Other final words in the series are indicative of one of the major themes that runs throughout the series: the idea of love. Lily’s plea to Voldemort ‘Not Harry! Please…have mercy…have mercy’ show the extent to which her love stretched for her son, and her sacrifice by shielding Harry clearly show the significance of his mother’s love. In a more romantic sense, Tonks’s final sentence ‘Have you seen Remus?’ is particularly poignant and moving, as the next we see of the couple is in the Great Hall, lying side by side, perhaps indicating to some extent their dedication to not only the war, but also to each other, as it is difficult to imagine them being split apart. Snape also reveals to Harry his deepest secret with his last words as he begs Harry to ‘look…at…[him]’ as his final wish is to look into the same eyes of the woman that he loved, and the significance of his plea is only revealed in the next chapter, suggesting that your loved ones are often the only ones you think about in your final moments, and this is clearly reflected by these character’s deaths.
Like love, friendship is another major theme. The lengths to which some are willing to go for their friends are considerable, and Dumbledore’s plea for Snape to fulfil his promise arguably reflect exactly that. On first reading his last words appear to be a cry for help from someone he placed his trust in, but the fact that Dumbledore trusts Snape to fulfil his promise indicates the extent of their bond. The bond of friendship is also keenly felt in the death of Dobby, whose final utterance of ‘Harry…Potter’ shows the extent to which he is dedicated to his friend, a point that is made even more tragic by the fact that Harry’s name is also the first thing we hear Dobby say, suggesting that Harry is particularly important to Dobby, and thus is deeply devoted to him, even going so far as to sacrifice himself in this final act of friendship.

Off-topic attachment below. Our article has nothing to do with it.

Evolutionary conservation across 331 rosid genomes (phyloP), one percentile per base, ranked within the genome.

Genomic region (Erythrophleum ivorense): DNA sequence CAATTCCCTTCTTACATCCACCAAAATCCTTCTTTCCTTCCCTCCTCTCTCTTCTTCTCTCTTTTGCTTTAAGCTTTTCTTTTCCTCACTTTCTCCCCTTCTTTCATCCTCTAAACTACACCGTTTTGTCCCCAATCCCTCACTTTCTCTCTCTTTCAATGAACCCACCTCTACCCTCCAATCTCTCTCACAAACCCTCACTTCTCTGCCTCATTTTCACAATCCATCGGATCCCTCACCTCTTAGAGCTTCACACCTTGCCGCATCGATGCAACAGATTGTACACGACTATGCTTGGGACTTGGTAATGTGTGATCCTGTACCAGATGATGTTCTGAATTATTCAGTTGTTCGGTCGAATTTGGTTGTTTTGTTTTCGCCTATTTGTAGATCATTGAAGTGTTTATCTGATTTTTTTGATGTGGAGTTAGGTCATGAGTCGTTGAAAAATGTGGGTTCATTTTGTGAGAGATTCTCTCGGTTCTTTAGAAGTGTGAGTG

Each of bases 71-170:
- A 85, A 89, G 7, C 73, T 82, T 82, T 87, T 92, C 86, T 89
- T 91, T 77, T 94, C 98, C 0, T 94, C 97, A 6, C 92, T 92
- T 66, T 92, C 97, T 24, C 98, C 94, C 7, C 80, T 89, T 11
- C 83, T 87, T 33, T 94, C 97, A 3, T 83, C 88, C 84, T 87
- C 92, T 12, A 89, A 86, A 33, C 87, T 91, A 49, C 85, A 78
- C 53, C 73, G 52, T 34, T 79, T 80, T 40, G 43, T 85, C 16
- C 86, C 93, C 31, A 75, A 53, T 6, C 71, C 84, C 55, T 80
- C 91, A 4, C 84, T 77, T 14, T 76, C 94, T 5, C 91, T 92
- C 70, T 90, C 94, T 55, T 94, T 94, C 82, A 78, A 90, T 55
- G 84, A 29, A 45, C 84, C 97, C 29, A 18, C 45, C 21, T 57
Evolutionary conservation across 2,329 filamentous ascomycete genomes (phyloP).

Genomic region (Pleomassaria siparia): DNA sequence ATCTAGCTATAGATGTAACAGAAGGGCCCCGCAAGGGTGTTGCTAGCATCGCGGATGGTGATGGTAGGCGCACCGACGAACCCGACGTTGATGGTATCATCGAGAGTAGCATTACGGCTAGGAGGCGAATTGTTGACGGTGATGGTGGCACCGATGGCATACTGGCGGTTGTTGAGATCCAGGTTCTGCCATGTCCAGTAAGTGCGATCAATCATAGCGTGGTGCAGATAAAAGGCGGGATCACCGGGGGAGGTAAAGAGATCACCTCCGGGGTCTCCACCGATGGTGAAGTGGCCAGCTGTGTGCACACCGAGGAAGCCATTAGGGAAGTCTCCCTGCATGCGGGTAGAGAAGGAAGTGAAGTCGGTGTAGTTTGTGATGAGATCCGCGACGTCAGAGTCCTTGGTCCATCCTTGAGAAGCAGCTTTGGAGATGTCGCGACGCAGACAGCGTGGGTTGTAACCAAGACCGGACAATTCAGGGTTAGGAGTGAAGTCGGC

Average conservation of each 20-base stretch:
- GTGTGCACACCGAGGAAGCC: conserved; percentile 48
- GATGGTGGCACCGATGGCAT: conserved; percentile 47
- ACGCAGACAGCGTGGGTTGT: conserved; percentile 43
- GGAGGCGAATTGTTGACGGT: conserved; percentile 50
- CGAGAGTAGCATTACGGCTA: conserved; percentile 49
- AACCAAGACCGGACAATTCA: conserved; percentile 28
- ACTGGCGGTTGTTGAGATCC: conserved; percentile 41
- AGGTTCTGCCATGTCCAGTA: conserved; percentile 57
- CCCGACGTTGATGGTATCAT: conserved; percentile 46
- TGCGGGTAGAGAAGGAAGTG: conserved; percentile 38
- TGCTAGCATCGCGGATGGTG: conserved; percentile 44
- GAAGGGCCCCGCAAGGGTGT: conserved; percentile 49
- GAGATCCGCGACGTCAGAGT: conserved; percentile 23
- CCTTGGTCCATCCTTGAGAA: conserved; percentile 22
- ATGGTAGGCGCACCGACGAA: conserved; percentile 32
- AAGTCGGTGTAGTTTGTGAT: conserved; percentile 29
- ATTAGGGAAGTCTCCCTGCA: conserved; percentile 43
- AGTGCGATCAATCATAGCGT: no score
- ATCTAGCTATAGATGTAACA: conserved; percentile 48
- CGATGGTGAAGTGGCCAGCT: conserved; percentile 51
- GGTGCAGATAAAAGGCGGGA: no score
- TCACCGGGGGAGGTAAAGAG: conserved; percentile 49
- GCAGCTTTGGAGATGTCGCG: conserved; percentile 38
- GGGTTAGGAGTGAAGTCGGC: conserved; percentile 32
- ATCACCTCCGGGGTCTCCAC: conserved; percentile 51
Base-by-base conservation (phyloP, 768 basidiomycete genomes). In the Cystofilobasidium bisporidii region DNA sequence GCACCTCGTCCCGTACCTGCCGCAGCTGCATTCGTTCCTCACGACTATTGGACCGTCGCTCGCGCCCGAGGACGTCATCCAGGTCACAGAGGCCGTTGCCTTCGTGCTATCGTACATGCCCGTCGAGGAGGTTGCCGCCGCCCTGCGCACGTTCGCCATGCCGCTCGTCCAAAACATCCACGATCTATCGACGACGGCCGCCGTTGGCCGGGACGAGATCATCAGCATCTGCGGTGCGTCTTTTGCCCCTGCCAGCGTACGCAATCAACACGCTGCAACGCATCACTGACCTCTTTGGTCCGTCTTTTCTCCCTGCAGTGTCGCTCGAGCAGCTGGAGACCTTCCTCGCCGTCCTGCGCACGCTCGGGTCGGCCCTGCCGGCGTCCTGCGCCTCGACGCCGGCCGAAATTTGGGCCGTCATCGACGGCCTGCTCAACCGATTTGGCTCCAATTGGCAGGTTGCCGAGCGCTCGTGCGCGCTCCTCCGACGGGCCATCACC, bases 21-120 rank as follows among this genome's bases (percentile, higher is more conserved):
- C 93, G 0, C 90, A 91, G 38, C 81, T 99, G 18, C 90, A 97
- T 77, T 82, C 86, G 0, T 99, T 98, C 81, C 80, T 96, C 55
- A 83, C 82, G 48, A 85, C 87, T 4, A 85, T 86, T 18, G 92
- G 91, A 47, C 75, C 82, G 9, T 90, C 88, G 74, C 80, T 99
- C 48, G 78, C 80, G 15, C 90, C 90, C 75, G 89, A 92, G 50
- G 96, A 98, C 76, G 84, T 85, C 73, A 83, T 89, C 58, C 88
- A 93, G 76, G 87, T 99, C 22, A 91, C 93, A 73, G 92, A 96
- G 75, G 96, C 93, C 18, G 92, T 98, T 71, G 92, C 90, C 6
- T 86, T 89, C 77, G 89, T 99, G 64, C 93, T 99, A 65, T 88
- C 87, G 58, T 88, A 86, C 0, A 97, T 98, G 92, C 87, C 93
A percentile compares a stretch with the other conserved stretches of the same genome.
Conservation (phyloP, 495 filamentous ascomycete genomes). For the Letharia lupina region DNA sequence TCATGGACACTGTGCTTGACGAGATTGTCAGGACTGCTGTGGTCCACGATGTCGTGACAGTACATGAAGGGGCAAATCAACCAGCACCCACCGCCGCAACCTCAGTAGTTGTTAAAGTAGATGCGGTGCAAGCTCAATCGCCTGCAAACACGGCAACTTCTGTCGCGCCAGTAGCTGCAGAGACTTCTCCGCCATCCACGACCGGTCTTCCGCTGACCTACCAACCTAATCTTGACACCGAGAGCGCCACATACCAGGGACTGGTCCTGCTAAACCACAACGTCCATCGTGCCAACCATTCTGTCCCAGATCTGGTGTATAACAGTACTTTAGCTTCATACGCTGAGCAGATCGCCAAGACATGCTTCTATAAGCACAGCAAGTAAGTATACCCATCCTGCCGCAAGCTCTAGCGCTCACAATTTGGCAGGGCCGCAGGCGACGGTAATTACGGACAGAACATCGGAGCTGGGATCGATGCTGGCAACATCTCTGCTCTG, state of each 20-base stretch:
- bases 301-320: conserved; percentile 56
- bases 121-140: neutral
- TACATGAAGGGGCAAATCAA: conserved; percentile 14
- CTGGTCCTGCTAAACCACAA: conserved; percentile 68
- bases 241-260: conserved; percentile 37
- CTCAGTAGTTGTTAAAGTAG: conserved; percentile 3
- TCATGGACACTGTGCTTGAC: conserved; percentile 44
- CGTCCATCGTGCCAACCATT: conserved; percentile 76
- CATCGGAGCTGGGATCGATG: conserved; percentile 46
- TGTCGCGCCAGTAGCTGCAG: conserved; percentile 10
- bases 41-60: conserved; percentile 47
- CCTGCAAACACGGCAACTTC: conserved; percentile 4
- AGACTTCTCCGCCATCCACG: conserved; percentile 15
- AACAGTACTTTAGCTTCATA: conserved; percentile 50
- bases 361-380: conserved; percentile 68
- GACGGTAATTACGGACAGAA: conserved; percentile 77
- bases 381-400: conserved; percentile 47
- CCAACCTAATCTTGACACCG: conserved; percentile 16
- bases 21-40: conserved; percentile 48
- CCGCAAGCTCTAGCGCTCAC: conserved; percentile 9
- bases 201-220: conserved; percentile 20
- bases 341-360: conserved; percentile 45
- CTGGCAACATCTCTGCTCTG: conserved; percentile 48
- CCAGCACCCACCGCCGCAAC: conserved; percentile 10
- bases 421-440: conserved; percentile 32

Of course, an analysis of final words would not be complete without those of Lord Voldemort, who meets his end with the fitting sentence of ‘Avadra Kedavra.’ The fact that Voldemort attempts to use the killing curse on Harry for a third time suggests that for all of his magical abilities, all he really understands is murder, and it is this that ultimately costs him his life.
Each of the deaths in Harry Potter have a rather fitting end, whether on- or off-page, often portraying the true natures of the characters. Rowling uses these final words as a way of reminding the reader of the character’s personalities; their strengths, their weaknesses, their beliefs and actions, and reveal the most significant aspects of their character and motivations. Just like in the real world, Rowling shows that new secrets and truths can be revealed, as well as reaffirming known ones, merely by looking at a character’s final words.